3. 15% — length of credit history
  4. 10% — types of credit used (installment, revolving, consumer finance)
  5. 10% — recent search for credit and/or amount of credit obtained recently

As you can see, the categories are broad and the percentages are merely guidelines. This is done by design because Fair Isaac doesn’t want you to know the equation because you’ll try to game it. Fair enough! Fortunately, it does include enough information to give you an idea of what you’ll need to do if you want to improve your credit score.

What It Ignores

Everything else. It doesn’t take into account you (so no race, religion, age, gender, and marital status as required by the Federal Reserve Board’s Regulation B), your jobs (salary, title, employer, employment history), current rates (what you’re paying on a mortgage or car note or student loans), and extracurricular credit activities (such as credit counseling, because it’s not reported).

Five Facts to Know

  1. Every year, you are entitled to a copy of your credit report through the government’s website. You will want to pull this once a year to check for inaccuracies or errors. Do not go anywhere else to get your free report. You will not get your credit score.
  2. If you spot an error, dispute it as soon as possible. The dispute resolution process can take a long time, with a lot of information verification, so you’ll want to start it early, even if you don’t think it’ll matter.
  3. There are no quick ways to increase your credit score. Credit score repair companies will promise you anything, but there’s not much you can do in the short term to increase your score. Those companies usually try to either trick the bureaus into removing negative items or trick you into paying them for nothing.
  4. Credit scores can sometimes be used in untraditional ways. Some employers are using credit scores to make hiring decisions!
  5. If you want your score, you have two options. The first is to use a credit score estimator, which seem to be reasonably accurate. The second option is to sign up for the myFICO ScoreWatch 30-day trial, getting your score, and then canceling the subscription.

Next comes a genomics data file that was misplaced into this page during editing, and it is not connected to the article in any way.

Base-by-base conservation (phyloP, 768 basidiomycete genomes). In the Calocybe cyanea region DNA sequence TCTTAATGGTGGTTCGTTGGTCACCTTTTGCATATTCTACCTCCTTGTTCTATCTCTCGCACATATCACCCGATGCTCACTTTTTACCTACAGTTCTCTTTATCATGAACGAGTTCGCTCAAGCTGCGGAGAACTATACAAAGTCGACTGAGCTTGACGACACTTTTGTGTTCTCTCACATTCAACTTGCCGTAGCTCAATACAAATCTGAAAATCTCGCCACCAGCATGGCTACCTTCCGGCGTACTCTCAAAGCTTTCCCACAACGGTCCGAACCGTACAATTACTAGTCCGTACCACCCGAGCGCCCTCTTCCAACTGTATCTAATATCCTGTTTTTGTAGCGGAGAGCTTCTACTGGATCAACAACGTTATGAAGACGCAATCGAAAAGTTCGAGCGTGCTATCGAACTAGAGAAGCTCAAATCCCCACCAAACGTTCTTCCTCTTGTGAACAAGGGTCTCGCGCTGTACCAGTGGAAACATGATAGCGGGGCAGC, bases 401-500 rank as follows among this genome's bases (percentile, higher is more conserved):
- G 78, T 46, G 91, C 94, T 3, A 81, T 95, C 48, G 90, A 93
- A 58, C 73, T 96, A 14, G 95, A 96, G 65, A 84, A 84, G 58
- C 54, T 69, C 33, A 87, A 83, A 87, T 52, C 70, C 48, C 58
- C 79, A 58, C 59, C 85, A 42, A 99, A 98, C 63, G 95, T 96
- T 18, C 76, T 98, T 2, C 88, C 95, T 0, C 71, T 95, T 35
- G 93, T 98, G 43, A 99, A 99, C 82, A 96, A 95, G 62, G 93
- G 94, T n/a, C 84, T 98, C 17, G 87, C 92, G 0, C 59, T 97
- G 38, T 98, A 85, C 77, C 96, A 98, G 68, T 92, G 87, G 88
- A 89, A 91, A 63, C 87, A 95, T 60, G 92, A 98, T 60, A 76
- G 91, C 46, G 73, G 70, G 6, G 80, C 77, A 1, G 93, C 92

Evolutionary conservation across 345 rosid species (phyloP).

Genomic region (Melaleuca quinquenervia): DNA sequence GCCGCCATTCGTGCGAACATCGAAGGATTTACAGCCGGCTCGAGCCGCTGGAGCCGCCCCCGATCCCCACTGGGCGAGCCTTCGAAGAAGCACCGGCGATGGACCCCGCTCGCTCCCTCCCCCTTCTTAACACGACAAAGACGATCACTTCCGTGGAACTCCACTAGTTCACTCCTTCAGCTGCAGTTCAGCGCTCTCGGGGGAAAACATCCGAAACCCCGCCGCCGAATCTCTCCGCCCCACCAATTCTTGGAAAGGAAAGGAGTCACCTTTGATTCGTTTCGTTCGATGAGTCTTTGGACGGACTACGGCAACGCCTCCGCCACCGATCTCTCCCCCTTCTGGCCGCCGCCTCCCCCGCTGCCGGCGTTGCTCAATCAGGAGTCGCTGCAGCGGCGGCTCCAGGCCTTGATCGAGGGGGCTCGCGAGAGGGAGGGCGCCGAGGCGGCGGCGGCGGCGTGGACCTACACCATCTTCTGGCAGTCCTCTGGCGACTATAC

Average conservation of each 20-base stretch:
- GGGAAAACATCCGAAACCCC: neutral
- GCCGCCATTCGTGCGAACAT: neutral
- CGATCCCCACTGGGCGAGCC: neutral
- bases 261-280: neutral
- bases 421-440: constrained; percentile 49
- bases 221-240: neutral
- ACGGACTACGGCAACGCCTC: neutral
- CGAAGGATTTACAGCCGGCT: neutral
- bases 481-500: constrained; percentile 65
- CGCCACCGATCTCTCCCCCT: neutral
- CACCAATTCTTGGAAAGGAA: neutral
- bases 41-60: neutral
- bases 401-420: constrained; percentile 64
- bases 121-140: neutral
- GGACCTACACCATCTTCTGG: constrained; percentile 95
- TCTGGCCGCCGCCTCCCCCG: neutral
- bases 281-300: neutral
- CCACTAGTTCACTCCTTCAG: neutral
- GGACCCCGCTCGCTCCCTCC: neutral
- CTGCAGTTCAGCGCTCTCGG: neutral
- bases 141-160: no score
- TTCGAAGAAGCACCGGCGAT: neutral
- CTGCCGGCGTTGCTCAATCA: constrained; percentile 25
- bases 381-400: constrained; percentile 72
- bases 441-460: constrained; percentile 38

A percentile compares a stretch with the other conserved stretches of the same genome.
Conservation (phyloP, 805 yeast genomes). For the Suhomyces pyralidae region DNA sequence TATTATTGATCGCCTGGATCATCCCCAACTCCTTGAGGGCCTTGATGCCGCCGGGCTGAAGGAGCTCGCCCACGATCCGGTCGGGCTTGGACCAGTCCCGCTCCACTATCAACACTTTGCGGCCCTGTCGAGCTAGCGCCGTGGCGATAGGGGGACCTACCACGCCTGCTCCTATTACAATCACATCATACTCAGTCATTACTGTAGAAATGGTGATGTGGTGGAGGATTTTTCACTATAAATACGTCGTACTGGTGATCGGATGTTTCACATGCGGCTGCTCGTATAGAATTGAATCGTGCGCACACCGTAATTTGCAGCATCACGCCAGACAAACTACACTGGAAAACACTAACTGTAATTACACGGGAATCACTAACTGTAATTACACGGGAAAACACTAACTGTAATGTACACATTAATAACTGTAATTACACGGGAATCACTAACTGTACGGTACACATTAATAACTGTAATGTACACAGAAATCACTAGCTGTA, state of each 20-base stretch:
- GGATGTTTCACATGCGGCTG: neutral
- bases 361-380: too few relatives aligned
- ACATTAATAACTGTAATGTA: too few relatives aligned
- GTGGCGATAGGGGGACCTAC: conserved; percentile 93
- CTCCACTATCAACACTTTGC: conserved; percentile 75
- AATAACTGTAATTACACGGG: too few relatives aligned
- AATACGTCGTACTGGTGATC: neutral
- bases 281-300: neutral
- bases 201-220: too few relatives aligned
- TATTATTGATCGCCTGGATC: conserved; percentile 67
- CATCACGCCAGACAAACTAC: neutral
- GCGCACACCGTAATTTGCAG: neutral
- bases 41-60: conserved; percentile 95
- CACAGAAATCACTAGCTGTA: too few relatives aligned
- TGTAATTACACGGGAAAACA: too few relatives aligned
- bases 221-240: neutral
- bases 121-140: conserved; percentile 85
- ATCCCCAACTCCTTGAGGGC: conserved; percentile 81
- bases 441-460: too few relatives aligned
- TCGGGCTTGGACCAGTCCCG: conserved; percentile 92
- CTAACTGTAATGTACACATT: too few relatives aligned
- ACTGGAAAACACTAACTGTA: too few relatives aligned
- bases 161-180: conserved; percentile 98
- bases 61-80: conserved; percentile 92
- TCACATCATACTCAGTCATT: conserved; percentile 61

This is by no means an exhaustive look at credit scores but hopefully I’ve armed you with a good enough understanding and a large enough vocabulary that you can do more research. If there’s something I missed that you think I should include, please let me know!

(Photo: Andres Rueda)

{ 28 comments, please add your thoughts now! }

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28 Responses to “Understanding FICO Credit Scores”

  1. One thing to add is that it totally ignores your current assets.

    For example, if I were to give you 10 million dollars today, your credit score would not change one point (unless you used it to get more debt or pay down existing debt).

    • Jim says:

      That’s right, but I think the other indicators make up for that short-coming because if you have $10M and are not a responsible borrower, then you’re still not a responsible borrower.

  2. Kyle says:

    The problem is that so many companies rely solely on the credit score of someone to determine their ability to repay a loan, in many cases this could be a poor indicator, such as the example Baker Provided

    • Wizard Prang says:

      Agreed. Dave Ramsey refers to FICO as an “I-Love-Debt” score. Those old-skool folks who save and pay cash (what a quaint idea) end up having no Credit Score at all, due to insufficient data.

      One result is that lenders have mostly become “FICO monkeys”, just running the score without doing their due diligence about the borrower’s ability to repay.